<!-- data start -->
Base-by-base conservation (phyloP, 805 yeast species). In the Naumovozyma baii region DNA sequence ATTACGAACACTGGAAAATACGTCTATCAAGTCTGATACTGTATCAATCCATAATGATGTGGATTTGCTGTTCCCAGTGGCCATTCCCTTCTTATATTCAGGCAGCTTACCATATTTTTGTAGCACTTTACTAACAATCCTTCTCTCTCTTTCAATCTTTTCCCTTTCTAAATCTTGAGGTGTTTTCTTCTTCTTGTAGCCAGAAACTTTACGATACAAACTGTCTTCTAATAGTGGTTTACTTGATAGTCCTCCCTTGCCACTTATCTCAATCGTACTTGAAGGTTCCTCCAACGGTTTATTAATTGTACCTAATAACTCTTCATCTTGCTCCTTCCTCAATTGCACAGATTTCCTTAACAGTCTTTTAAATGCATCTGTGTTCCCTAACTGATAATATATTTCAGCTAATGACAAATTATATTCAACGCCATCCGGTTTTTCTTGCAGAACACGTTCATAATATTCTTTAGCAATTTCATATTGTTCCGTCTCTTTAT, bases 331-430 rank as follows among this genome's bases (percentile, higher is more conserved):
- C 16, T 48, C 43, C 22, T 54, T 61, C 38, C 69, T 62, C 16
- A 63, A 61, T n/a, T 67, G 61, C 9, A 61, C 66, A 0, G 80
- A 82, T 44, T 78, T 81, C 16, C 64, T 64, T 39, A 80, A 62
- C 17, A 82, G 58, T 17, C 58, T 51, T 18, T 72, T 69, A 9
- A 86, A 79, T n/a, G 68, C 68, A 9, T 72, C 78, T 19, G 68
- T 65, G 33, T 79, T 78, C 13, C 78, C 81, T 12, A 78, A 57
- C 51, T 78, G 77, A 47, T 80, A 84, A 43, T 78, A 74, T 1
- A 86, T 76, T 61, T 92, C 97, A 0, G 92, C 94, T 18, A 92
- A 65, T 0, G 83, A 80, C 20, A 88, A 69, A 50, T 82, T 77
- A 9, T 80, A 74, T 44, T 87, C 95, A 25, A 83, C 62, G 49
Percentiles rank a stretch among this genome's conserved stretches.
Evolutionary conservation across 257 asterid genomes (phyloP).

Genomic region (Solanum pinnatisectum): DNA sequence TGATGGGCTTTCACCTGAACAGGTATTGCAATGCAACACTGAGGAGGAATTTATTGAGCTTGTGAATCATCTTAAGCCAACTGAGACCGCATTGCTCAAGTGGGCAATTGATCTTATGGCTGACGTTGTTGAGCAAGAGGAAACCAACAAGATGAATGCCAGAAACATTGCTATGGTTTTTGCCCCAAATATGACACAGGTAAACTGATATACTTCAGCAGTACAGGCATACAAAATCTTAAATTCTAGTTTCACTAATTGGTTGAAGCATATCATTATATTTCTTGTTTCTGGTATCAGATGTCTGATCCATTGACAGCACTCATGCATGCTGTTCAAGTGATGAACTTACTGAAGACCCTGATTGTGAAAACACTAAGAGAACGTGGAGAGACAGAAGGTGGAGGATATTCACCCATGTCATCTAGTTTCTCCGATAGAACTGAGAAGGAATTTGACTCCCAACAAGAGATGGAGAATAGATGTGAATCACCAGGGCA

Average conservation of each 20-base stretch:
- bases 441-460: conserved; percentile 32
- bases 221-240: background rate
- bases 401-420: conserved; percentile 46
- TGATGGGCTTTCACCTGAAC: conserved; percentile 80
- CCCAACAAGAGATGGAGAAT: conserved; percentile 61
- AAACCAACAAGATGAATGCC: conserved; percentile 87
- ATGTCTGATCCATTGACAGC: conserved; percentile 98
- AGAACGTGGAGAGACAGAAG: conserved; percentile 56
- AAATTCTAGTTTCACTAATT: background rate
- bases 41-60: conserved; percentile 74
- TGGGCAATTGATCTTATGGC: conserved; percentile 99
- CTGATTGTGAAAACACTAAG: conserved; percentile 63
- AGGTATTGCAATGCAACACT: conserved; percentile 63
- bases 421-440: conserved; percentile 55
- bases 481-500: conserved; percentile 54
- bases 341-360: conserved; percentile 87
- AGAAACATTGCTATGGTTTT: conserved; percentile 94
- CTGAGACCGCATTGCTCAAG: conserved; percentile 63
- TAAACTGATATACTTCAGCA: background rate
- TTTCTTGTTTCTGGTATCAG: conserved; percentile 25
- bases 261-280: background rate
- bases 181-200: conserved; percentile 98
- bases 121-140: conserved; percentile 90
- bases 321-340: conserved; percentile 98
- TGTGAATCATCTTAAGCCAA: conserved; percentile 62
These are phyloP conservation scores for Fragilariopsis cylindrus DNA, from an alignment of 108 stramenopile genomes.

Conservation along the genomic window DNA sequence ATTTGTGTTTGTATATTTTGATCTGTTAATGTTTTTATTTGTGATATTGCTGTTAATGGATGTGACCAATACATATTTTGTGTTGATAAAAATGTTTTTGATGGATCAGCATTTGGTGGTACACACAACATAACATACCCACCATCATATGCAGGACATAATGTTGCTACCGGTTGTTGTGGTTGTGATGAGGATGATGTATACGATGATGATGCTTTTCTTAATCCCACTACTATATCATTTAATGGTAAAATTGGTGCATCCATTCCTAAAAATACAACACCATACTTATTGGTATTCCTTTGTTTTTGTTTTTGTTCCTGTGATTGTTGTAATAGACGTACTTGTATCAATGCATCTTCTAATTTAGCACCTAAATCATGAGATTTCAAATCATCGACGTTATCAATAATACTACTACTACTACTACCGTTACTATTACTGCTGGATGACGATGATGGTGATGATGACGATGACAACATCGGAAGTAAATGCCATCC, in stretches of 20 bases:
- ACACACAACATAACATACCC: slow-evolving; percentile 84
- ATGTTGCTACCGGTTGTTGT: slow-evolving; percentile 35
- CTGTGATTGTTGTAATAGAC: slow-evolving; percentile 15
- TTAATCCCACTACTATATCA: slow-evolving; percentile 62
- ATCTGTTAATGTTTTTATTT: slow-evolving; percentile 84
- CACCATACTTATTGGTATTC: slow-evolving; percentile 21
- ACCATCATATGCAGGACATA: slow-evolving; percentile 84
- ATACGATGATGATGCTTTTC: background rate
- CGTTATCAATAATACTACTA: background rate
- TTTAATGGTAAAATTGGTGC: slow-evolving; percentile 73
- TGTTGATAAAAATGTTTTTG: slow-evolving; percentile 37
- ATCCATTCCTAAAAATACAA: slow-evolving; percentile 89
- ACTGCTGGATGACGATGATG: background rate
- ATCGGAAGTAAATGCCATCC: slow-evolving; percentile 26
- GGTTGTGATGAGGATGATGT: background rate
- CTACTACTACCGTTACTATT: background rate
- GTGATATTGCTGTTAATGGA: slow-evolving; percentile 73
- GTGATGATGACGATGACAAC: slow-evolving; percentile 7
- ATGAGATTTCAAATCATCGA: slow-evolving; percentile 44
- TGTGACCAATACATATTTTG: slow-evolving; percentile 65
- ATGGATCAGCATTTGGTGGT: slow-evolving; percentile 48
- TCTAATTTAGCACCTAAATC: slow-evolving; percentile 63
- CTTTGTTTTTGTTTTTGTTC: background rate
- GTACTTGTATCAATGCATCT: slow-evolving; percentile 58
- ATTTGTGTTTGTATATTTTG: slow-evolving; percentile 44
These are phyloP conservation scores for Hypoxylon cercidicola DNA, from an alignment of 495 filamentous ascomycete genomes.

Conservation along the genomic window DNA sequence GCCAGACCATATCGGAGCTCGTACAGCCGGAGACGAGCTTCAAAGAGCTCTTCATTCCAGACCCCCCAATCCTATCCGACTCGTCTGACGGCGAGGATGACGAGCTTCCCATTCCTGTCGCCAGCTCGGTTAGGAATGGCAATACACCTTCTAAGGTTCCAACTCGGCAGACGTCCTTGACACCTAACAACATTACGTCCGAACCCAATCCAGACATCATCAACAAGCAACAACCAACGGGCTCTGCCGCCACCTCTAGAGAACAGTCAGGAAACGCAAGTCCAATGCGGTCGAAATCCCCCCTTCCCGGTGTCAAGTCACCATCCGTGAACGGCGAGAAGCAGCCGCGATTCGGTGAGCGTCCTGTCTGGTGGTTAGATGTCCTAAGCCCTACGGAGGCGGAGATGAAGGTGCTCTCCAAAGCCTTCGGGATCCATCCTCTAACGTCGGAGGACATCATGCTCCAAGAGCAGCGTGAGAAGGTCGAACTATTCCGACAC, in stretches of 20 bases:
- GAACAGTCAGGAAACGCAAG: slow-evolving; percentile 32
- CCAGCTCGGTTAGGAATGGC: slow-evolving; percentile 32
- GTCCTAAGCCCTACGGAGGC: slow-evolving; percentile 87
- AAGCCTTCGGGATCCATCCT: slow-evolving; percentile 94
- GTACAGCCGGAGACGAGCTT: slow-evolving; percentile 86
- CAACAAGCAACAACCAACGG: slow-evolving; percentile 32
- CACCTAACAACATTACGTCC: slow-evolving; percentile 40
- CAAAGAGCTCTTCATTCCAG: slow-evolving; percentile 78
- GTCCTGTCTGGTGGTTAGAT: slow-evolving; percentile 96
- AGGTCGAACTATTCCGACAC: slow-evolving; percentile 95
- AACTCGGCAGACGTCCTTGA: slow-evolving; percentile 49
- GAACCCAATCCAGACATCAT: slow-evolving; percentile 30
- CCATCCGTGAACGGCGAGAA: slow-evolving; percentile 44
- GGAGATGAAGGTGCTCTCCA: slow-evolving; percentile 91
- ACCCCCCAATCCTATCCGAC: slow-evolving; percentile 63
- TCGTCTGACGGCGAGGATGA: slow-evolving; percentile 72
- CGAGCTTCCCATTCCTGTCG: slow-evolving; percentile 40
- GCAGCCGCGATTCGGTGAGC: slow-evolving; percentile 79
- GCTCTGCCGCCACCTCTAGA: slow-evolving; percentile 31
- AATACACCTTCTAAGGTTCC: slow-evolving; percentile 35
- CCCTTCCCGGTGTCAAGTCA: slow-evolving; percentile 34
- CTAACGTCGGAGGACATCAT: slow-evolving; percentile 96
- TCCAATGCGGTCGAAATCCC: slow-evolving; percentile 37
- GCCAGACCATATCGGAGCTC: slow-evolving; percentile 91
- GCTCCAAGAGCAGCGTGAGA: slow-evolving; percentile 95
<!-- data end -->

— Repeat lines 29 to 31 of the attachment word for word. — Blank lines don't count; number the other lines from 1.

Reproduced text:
- bases 421-440: conserved; percentile 55
- bases 481-500: conserved; percentile 54
- bases 341-360: conserved; percentile 87